One of the most cherished graces of God to me this past week came the day of the funeral. The family time for visitation was from 10-2pm. I was in the church with some other family members: my mom, two uncles, grandma, and other family. I had purposefully tried to not see my granddaddy at the visitation the night before or at the funeral home on Saturday. I just didn't want to remember him that way. But it was inevitable that I would see him sometime in the week. I did several times. I found myself looking at all the flowers that had been sent and I began to weep and tried to hold it in and just let it out quietly. My uncle Larry noticed me and came to my side. Our relationship has not been as close as it once was for a host of reasons. But he came to my side and put his arm around me and hugged me and let me weep on his shoulder. It may not have been special to him, but it was a priceless gift from God for me.

Our family has wept and we will weep. I don't know if I realized just how much I loved my Granddaddy. I do now--now that I know he will never call me again on a Sunday night to ask me how my day went or he will never say again to me on the phone, "Can I do something?" which meant he was about to pray with me. I'll never again here him say, "You tell Holly and the girls that some crazy guy said hello and that he loves them." He'll never ask again, "How's the boss?" which meant, "How's Shadow doing?"

But in and through all of those "never agains" God is good and kind and right in all that he does. One day, because of the work of Christ in the life of my granddaddy and in my life, we will see each other again and I know that when we see each other, he will give me a great big ol' bearhug just like he gave me as a little boy and we will adore the goodness of God in the face of Jesus Christ forever and ever.


In Westmoreland, But In Christ

I've begun reading through Sam Storms new devotional, The Hope of Glory: 100 Daily Meditations on Colossians. He makes a wonderful and glorious point in commenting on Colossians 1:2a. The verse reads,

Paul, an apostle of Christ Jesus by the will of God, and Timothy our brother, to the saints and faithful brothers in Christ Jesus at Colossae: grace to you and peace from God our Father.

Storms makes the comment that the word "saints" emphasizes more one's position than one's purity. As those whom God has saved through faith in Jesus Christ, we are "saints." We have been set apart by God. We have been set apart "in Christ." Our position as believers is always "in Christ." We are a part of His body and as Ephesians tells us, we are seated with him in the heavenly places.

The fascinating truth of this passage is that as believers we can be, at the same time, both "in Christ Jesus at Colossae." We can be living at Westmoreland, but at the same time living "in Christ." Storms makes the comment,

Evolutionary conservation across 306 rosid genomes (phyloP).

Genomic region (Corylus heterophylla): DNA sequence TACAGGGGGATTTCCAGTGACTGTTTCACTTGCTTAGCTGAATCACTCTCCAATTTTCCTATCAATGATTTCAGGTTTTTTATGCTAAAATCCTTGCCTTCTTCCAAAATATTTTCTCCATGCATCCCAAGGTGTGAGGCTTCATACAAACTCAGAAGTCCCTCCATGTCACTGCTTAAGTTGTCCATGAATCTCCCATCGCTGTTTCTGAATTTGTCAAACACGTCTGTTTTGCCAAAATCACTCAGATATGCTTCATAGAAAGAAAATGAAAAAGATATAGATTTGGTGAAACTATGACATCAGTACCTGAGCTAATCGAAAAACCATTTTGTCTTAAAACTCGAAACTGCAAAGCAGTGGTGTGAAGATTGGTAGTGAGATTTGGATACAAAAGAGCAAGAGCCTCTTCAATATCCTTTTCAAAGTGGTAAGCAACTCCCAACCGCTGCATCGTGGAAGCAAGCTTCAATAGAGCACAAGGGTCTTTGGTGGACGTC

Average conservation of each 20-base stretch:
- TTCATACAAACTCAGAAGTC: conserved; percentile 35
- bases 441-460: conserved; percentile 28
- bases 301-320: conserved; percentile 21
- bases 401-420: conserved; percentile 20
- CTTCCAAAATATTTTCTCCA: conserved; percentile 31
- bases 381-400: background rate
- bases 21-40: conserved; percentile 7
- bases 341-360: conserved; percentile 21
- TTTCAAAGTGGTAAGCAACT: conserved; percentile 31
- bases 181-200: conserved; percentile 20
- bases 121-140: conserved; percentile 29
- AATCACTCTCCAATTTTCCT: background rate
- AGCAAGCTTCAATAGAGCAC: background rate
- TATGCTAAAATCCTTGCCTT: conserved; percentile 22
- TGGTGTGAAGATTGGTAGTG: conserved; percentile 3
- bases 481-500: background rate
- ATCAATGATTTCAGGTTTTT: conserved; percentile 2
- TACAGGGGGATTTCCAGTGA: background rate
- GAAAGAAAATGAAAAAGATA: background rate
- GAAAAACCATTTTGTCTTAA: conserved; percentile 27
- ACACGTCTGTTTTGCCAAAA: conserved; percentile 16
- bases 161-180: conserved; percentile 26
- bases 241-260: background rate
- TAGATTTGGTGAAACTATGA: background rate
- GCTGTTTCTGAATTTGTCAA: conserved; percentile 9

Thus there are two levels of experience for believers, two kingdoms of which they are citizens, two perspectives from which we may view life. For me today, I am in Kansas City. In a real sense, that is where I am. But it cannot and must never exhaust what I am.

Then later Storms continues,

No matter where you are geographically and physically, what you are spiritually will never change. You may be at work, at play, overseas, under the weather, out of money, but you are always and unchangeably in Christ.

You may be down in the dumps, over the hill, or beside yourself, but you are always and unchangeably in Christ. You may be at paradise or in prison, at the movies or in Chicago, but you are always and unchangeably in Christ.

But the reverse is different. It is precisely because you are in Christ that wherever you live and work and play, you make an impact, you carry an influence, you make a
difference. Your spiritual identity as one in Christ must control and characterize how you live, wherever you live.

And so this means that when we are at work, school, or at play we are always in Christ and as such are making an impact for His name either to His glory or we are making an impact that is falling short of His glory.

It also means that whatever trial or hurt we find ourselves in, we are at the same time in Christ. I am at my computer now in Westmoreland typing this blog and Lord willing tomorrow I will be in North Carolina weeping with the rest of my family over the death of my granddaddy and a day or two after that I will be at the memorial service conducting part of that service, but through all of the sorrow and hurt of "losing" my granddaddy, I am still in Christ. My granddaddy lived the vast majority of his life in Christ and now he is in Christ in a whole new way--"to live is Christ and to die is gain."

Remembering that, as believers, we are "always and unchangeably" in Christ sustains us through even the deepest of hurts.